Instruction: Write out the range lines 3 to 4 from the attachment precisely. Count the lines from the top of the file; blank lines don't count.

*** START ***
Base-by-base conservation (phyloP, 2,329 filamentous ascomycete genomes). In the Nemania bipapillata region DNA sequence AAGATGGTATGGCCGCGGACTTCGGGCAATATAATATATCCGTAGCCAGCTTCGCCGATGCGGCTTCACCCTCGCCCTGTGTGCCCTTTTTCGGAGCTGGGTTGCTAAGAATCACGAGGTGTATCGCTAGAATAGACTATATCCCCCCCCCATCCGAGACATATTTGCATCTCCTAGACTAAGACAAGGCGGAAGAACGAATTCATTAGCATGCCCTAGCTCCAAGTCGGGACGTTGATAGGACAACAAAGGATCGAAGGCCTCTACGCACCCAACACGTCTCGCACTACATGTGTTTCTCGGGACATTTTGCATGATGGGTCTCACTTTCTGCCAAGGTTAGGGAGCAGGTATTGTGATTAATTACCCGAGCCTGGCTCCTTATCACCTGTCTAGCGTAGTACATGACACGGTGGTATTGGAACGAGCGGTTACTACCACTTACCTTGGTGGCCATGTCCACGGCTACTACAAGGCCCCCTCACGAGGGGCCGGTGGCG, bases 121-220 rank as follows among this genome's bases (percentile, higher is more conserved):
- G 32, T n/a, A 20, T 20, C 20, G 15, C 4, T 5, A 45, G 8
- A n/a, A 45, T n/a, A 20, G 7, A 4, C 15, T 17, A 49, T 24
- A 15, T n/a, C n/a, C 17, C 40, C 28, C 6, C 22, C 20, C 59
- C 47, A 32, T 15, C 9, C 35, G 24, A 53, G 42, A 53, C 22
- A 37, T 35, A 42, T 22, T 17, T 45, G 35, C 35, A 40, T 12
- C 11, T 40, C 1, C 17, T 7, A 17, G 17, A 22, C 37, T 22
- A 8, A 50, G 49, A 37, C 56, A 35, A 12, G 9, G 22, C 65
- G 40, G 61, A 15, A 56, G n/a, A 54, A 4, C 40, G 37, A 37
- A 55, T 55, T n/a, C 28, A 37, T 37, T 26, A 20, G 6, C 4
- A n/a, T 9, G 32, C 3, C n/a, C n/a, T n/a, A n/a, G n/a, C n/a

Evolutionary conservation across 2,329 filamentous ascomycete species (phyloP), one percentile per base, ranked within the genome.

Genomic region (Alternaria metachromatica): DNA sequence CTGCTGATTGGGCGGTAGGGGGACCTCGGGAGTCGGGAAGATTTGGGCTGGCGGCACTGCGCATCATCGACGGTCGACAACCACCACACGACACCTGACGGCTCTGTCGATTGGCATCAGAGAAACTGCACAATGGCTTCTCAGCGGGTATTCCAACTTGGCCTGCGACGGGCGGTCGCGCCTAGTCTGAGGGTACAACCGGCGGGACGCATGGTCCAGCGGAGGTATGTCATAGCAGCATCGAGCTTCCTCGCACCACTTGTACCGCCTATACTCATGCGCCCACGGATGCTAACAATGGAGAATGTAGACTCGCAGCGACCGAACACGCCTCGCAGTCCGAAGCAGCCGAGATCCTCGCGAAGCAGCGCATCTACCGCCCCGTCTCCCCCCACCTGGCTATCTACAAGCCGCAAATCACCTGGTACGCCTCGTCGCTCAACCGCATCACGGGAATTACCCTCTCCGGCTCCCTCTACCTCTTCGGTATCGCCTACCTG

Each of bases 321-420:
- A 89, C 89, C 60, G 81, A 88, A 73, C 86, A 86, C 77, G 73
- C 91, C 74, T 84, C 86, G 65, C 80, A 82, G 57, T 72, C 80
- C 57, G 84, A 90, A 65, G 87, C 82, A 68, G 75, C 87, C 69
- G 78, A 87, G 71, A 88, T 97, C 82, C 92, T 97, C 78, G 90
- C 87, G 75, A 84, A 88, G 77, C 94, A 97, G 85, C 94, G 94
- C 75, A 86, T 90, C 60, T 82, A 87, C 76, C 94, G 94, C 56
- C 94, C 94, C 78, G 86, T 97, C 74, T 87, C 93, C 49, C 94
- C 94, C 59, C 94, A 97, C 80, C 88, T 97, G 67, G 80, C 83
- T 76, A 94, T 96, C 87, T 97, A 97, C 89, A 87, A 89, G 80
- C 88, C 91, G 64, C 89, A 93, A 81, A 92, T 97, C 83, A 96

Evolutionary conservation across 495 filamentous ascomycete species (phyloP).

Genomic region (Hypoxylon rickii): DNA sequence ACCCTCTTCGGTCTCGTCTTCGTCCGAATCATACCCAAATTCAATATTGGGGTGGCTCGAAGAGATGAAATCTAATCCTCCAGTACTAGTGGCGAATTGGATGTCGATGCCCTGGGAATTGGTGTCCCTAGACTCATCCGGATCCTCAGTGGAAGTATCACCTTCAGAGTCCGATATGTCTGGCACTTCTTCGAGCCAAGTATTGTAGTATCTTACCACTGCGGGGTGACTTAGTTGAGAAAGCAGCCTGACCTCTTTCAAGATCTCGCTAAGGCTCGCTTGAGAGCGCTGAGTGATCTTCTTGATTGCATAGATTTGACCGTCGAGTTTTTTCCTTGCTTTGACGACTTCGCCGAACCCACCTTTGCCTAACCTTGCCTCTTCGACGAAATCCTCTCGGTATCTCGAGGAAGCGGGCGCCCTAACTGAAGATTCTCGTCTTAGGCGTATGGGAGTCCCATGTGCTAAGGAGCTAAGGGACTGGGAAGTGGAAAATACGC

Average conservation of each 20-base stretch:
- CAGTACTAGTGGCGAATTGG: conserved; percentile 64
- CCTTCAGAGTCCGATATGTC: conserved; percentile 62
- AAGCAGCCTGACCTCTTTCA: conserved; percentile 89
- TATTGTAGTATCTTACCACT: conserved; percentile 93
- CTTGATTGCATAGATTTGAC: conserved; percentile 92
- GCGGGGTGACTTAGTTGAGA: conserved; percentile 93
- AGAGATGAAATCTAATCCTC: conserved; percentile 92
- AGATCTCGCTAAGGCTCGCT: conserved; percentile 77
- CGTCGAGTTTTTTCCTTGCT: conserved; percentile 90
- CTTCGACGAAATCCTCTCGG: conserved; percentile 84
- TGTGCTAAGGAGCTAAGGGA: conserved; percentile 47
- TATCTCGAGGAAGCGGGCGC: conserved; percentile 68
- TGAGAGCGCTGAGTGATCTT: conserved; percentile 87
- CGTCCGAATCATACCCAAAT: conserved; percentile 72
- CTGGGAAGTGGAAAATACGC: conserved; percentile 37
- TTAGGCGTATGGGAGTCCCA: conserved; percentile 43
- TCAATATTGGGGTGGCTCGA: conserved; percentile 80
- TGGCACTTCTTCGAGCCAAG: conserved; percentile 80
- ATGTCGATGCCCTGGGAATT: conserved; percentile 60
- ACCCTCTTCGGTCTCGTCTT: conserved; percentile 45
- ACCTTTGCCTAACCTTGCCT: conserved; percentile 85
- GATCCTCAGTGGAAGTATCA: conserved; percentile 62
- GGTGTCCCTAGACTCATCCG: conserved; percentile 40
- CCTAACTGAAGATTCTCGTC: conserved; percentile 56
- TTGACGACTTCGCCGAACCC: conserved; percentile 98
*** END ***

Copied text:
- A n/a, A 45, T n/a, A 20, G 7, A 4, C 15, T 17, A 49, T 24
- A 15, T n/a, C n/a, C 17, C 40, C 28, C 6, C 22, C 20, C 59